I received the following e-mail on December 23 of last year. It hit me like a bolt of lightning out of a clear blue sky.
The e-mail was from my cousin Beth, who lives in Maryland, and who I haven’t seen in many years. She has a deep interest in genealogy, as you’ll see below. Her father, who was my father’s brother, did a lot of research into the family history, and Beth has followed up over the years with research of her own. A portion of her e-mail, addressed to my brother and me, follows:
Dear Phil and John,
Last night I was able to find four missing generations, thus connecting you directly to the Mayflower.
Rev. John Robinson was the pastor of many of the Puritans that came to America aboard the Mayflower in 1620.
We are the 13th generation! Could you share this with Uncle Ken?
Direct Descendants of Rev. John Christopher Robinson
1 John Christopher Robinson 1574/75 – 1624/25
+Bridget White 1578 – 1643
… 2 Isaac Robinson 1610 – 1704
… +Margaret Hanford 1619 – 1649
….. 3 John Robinson 1640 –
….. +Elizabeth Weeks
……. 4 John Robinson 1667/68 –
…….. +Hannah Wheaton
……… 5 Peter Robinson 1695/96 –
……….. 6 Isaiah Robinson 1726 –
……….. +Amy Chapel 1733 –
…………. 7 Zelotes Robinson 1753 – 1845
…………. +Hannah Waller 1758 – 1832
…………… 8 John Robinson 1782 – 1843
…………….. 9 Frederick Edward Robinson 1808 – 1893
…………….. +Elizabeth Fowler 1806 – 1859
………………. 10 Cyrus Eby Robinson 1848 – 1945
………………. +Marianna Wood 1846 – 1930
………………… 11 Helen Avery Robinson 1885 – 1980
………………… +Henning Shoulberg 1878 – 1973
………………….. 12 Kenneth Wood Shoulberg 1920 –
If the formatting of her e-mail held, you can follow the generations from the 17th century to the 20th. Kenneth Wood Shoulberg is my father. His mother, Helen Avery Robinson, always said that we might be related to the Rev. John Robinson, but never had the proof. She was apparently sure enough, though, to name her first son—who was Beth’s father and my uncle—John Robinson Shoulberg. As you can see above, Beth found the connections to complete the line back to Rev. Robinson.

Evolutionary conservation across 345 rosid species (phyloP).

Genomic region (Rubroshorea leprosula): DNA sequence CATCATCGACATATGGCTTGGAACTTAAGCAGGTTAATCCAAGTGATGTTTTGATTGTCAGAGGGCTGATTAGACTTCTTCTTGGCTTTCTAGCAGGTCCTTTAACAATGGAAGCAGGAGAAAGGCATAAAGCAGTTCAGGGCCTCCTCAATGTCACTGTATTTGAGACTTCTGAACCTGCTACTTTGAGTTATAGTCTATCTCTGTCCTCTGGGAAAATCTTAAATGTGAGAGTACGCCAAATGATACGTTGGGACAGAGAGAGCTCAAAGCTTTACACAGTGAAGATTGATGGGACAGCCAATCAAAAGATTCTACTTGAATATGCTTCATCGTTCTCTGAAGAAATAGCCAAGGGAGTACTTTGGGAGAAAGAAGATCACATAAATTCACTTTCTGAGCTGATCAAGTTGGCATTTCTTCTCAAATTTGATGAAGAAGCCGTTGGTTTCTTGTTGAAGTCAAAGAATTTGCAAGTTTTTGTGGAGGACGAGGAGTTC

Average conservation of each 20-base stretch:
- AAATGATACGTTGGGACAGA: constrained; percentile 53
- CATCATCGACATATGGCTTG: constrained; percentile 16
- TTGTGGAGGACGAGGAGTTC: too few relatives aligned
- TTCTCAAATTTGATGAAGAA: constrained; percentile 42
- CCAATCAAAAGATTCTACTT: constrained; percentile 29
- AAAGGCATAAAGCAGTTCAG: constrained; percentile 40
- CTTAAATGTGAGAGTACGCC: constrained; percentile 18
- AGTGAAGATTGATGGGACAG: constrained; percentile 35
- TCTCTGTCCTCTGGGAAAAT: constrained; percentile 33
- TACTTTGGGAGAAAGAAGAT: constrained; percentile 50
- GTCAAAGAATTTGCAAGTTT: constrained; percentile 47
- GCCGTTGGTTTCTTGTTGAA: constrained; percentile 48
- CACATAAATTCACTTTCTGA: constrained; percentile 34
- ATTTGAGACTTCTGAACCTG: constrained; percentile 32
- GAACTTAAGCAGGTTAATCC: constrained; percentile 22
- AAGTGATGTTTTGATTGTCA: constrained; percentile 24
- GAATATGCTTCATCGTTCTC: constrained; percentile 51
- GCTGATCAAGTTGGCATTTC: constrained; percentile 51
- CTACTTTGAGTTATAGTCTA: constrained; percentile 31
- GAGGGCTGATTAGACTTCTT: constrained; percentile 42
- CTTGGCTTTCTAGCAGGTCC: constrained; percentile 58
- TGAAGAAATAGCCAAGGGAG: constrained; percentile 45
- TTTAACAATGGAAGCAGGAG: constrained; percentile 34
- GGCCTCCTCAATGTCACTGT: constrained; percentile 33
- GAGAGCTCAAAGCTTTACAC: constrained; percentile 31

So who was this Rev. John Robinson? Something of a rebel, it turns out. He was, essentially, the pastor and spiritual leader of the Puritans who fled England for the Netherlands in the early 1600s. Known at the time as Separatists, they didn’t want to be forced to worship according to the dictates of the Church of England. After several tries, they escaped England and went to Amsterdam, and later to Leyden, where they settled for the next decade or so under Robinson’s leadership. He “set the pattern for liberality and tolerance” for the Separatists, says this article. In 1620, a portion of the congregation set sail on the Mayflower for New England. That group, of course, came to be known as the Pilgrims, and you’ll be toasting them this afternoon at your Thanksgiving dinner.
Robinson himself didn’t make that journey across the Atlantic.; he stayed behind in the Netherlands, planning to come later, but he died in 1625. His son Isaac, however, did later make the trip in about 1630. Isaac would be my grandfather with nine “greats” in front of it; Rev. John Robinson would be my great-to-the-10th-power grandfather.
I frankly didn’t know any of this history until I got Beth’s e-mail and started looking around on the Internet. Robinson is the subject of a lengthy article on Wikipedia, which credits him with being one of the founders of the Congregational Church, which, to this day, is my family’s church.
At St. Peter’s Church (Pietrskirk), in Leyden, where Robinson is buried, the National Council of the Congregational Churches of the United States of America erected a plaque in his honor. There’s a picture of it at the top of this post. The plaque reads: “In Memory of Rev. John Robinson, M. A., Pastor of the English Church Worshipping Over Against This Spot, A. D. 1609 – 1625, Whence at his Prompting Went Forth THE PILGRIM FATHERS To Settle New England in 1620…”
In this amusing account, Robinson is referred to as “wise, kind, dignified and scholarly.”
Do you want still more to read? This should keep you going for a while.